Verse 43

43 Simon answered and said, I suppose that he, to whom he forgave most. And he said unto him, Thou hast rightly judged.

Ver. 43. Thou hast rightly judged] See here and imitate our Saviour’s candour: cui virtuti per se pulcherrimae grande pretium raritas addidit, nostro quidem aevo, saith one, this is a rare and rich virtue.


Verse 44

44 And he turned to the woman, and said unto Simon, Seest thou this woman? I entered into thine house, thou gavest me no water for my feet: but she hath washed my feet with tears, and wiped them with the hairs of her head.

Ver. 44. She hath washed my feet with tears] Her heart was a sacred alembic, {a} out of which those tears were distilled. Never did any man read his pardon with dry eyes.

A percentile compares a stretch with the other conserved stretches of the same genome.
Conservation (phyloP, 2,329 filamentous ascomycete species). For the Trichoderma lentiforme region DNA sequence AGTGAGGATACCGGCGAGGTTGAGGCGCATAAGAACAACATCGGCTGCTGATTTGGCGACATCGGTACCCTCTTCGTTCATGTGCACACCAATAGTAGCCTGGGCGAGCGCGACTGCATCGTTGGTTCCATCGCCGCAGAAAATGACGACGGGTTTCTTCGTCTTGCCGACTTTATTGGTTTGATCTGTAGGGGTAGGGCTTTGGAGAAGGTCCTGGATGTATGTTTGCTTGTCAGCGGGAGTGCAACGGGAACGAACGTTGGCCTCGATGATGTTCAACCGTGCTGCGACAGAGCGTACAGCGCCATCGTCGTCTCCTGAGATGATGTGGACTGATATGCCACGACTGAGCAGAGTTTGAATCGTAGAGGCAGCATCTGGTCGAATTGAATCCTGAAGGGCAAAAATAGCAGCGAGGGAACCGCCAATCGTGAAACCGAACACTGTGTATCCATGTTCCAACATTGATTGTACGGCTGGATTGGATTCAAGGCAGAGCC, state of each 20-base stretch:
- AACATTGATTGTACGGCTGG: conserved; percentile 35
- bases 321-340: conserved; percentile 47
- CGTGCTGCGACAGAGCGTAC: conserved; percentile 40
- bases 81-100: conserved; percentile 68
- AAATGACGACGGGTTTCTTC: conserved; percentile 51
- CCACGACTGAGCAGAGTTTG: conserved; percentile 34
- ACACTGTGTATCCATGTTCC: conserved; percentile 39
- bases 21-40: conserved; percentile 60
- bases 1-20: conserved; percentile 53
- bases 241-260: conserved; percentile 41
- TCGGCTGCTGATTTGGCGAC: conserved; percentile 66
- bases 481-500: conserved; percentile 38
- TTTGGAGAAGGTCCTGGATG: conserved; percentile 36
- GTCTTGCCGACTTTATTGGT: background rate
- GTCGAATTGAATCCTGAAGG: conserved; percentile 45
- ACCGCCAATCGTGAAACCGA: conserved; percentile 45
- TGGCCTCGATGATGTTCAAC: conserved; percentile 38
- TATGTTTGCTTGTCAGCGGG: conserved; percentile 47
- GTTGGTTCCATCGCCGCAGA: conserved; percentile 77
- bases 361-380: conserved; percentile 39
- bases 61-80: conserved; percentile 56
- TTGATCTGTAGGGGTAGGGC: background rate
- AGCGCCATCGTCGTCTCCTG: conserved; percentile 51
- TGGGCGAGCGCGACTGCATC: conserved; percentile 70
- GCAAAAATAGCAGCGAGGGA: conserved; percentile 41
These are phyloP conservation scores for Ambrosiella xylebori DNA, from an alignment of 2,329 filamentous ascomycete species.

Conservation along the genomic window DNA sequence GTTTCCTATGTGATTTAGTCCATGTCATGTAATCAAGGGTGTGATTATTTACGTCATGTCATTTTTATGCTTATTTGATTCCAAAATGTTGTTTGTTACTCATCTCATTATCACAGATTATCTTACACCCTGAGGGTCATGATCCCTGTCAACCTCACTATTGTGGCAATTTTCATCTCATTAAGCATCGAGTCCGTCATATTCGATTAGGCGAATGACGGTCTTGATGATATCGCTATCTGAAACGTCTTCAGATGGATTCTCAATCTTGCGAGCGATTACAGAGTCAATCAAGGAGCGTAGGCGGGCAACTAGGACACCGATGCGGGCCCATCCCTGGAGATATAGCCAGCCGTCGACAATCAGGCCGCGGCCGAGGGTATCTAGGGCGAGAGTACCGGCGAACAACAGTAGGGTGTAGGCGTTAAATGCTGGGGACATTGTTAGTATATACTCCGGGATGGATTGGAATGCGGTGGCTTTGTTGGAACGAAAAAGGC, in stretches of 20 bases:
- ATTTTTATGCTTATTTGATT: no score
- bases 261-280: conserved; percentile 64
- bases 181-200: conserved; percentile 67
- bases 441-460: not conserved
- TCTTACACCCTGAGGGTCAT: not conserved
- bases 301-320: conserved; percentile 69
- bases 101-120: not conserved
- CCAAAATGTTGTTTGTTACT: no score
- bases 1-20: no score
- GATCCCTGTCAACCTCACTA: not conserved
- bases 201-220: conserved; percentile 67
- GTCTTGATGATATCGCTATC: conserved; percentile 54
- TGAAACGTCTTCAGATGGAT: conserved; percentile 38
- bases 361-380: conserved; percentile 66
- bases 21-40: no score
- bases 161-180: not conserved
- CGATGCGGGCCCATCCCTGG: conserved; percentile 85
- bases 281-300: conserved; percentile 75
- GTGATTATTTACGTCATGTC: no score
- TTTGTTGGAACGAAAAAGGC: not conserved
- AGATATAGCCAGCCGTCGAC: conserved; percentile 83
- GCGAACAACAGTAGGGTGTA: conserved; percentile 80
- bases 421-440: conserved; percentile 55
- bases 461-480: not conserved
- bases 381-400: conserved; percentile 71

Washed my feet with tears, &c.] We read not that the Virgin Mary ever did as this greater sinner did. Repentance is the fair child of that foul mother, sin, as the Romans said of Pompey, εχθρου πατρος φιλτατον τεκνον. And it is question whether more glorifies God, innocence or penitence?

{a} An apparatus formerly used in distilling, consisting of a cucurbit or gourd-shaped vessel containing the substance to be distilled, surmounted by the head or cap, or alembic proper, the beak of which conveyed the vaporous products to a receiver, in which they were condensed. It is now superseded by the retort and worm still. ŒD


Verse 45

45 Thou gavest me no kiss: but this woman since the time I came in hath not ceased to kiss my feet.

Ver. 45. Thou gavest me no kiss] Which yet was their usual way of salutation, 1 Peter 5:14.


Verse 46

46 My head with oil thou didst not anoint: but this woman hath anointed my feet with ointment.

Ver. 46. Mine head with oil] Which yet was ordinary at solemn feasts. But Simon was too short, as not understanding the worth of his present guest.


Verse 47

47 Wherefore I say unto thee, Her sins, which are many, are forgiven; for she loved much: but to whom little is forgiven, the same loveth little.